But I’ve known some parents that live in a one-level place that don’t use a monitor at all. You might be able to get one on Craigslist if it isn’t a priority.
Sleeping - If you are going the crib route, like we did with our first child, I'd recommend looking at the BabyMod line at Walmart. I don't usually shop there, but this line has eco-friendly, well-designed cribs at affordable prices. Often you can get a deal where they come with a free mattress, and ours was free shipping. (For crib sheets, these Quick Zip-Off Crib Sheets ones are awesome for middle-of-the-night threw-up-on-everything sheet changes. We had three tops, and that worked well.)
If you want a bassinet, which we are doing for our second, I highly recommend the Baby Home Portable Bassinet. It flips to wheels or rockers depending on your need, can fold up decently small for travel, and you can use king pillowcases as sheets to save money.
-Pacifier – Soothies
-Feeding pillow – Boppy (which I used constantly for my first, and not at all for my second)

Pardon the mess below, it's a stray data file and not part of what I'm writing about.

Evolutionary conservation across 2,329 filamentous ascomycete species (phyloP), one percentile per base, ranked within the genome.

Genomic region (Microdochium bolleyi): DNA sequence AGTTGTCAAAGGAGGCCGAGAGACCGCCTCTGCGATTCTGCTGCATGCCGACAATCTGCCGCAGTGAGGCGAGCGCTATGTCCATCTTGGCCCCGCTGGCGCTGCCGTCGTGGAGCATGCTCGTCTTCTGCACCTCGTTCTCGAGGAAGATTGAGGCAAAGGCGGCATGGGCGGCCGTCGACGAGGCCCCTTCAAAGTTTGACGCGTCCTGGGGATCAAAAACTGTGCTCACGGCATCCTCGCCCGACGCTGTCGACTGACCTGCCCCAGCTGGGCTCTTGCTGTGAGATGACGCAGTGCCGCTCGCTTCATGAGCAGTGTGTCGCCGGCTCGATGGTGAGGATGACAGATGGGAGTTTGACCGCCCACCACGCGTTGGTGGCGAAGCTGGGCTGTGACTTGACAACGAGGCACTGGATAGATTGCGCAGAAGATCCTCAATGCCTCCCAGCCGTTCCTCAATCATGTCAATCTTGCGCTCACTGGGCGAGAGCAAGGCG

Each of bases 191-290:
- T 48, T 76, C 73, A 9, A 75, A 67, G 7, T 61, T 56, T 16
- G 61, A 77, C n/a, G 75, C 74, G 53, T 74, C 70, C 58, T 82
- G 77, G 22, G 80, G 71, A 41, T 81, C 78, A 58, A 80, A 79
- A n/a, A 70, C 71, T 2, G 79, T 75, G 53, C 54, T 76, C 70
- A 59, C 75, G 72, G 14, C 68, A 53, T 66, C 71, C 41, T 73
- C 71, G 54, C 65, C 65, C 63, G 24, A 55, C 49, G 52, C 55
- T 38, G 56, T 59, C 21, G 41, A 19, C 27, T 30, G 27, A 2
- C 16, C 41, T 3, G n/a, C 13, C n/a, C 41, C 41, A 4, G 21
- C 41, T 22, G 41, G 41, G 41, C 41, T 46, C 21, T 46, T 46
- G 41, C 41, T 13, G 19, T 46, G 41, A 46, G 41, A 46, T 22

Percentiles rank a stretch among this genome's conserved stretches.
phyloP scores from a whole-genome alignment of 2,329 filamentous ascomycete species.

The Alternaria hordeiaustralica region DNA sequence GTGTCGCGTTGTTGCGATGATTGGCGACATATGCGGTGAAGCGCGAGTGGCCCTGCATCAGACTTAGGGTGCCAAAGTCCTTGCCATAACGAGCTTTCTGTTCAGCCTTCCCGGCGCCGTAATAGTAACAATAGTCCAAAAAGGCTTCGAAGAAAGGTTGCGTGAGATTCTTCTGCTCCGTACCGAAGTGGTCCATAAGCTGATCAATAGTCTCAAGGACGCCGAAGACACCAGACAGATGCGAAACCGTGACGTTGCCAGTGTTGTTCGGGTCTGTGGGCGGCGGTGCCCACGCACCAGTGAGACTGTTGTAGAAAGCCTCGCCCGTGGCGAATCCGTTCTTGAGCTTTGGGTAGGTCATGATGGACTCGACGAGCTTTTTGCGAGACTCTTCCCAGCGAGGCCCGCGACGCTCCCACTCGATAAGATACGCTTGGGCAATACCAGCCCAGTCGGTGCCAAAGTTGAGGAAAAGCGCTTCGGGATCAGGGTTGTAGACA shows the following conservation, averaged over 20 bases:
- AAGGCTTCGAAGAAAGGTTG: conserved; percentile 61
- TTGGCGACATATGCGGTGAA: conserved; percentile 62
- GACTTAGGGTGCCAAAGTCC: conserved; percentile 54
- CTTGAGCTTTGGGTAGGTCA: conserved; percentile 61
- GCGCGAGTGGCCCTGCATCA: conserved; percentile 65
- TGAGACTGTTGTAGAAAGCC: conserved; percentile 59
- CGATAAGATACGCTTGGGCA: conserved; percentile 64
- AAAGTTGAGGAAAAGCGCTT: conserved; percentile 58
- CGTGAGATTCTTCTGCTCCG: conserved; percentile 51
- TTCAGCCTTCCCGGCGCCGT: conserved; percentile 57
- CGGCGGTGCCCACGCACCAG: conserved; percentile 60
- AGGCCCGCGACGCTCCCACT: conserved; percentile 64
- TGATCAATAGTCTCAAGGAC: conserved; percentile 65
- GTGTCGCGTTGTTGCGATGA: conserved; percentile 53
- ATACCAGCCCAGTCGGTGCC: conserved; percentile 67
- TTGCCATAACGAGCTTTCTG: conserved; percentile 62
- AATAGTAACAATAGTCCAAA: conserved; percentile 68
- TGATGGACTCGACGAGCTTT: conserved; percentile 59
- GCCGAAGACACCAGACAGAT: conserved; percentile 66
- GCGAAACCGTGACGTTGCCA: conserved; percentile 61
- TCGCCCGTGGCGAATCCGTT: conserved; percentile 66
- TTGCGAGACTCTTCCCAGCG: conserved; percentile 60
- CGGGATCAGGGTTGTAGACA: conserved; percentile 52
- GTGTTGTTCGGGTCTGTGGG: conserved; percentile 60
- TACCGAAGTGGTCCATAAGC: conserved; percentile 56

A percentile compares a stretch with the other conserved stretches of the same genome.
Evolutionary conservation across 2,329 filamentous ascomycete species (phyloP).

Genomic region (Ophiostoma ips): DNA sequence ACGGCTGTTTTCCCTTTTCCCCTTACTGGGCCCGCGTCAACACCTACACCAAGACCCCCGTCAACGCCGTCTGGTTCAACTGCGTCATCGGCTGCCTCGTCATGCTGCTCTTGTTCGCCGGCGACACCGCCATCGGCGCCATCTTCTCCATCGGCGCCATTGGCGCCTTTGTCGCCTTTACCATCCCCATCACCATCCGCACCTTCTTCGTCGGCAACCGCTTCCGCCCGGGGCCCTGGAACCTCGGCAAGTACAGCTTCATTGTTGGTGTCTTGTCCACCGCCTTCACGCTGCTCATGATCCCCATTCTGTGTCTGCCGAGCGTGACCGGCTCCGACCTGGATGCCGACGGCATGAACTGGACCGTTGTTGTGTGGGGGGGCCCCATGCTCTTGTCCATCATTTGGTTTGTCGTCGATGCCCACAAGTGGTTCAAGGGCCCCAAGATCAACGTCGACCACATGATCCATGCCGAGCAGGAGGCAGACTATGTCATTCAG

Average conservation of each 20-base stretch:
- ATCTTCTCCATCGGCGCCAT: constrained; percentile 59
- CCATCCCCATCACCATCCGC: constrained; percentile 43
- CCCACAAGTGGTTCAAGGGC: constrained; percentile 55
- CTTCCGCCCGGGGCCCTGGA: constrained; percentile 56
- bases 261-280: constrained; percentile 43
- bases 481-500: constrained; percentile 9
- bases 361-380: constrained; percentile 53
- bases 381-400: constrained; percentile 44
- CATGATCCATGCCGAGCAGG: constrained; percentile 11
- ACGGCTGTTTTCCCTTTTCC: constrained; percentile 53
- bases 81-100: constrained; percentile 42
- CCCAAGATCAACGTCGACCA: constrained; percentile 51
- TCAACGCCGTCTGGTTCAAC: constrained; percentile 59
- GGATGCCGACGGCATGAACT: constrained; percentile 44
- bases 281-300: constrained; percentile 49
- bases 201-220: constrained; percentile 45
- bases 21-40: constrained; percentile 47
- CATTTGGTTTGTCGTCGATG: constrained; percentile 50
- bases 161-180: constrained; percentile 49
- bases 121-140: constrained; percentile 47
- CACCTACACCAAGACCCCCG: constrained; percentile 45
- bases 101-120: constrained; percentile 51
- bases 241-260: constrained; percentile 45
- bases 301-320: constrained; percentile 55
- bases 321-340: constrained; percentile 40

-Mobile – I crafted a cute little mobile and it looked beautiful but did nothing for baby. This Fisher Price projection mobile, however, was a life saver .
-Infant bouncer/ lounger chair - With the first kid, we took hand-me-downs and freebies, and that was great. With the second, we splurged on the Bjorn Balance Bouncer and it is amazing.
Things to get at a garage sale/Craigslist/secondhand:
-Infant chair/lounger (I recommend one for each floor of your house, or at least an extra for the bathroom/kitchen.)
-Play-yard/Pack and Play – many people use this as a bassinet or bed. For the first kid we used it rarely, but for number two it was a permanent set-up in the front room. It is also good for grandparents to have/borrow from someone, if you are traveling to them.
-Clothes – don’t register for clothes unless you really see something you really can’t live without – people will buy them for you anyway.
-All toys – you need very little in the beginning, a couple bright balls, an easy to grasp soft toy, a rattle or two, some black and white contrast books and you are good to go.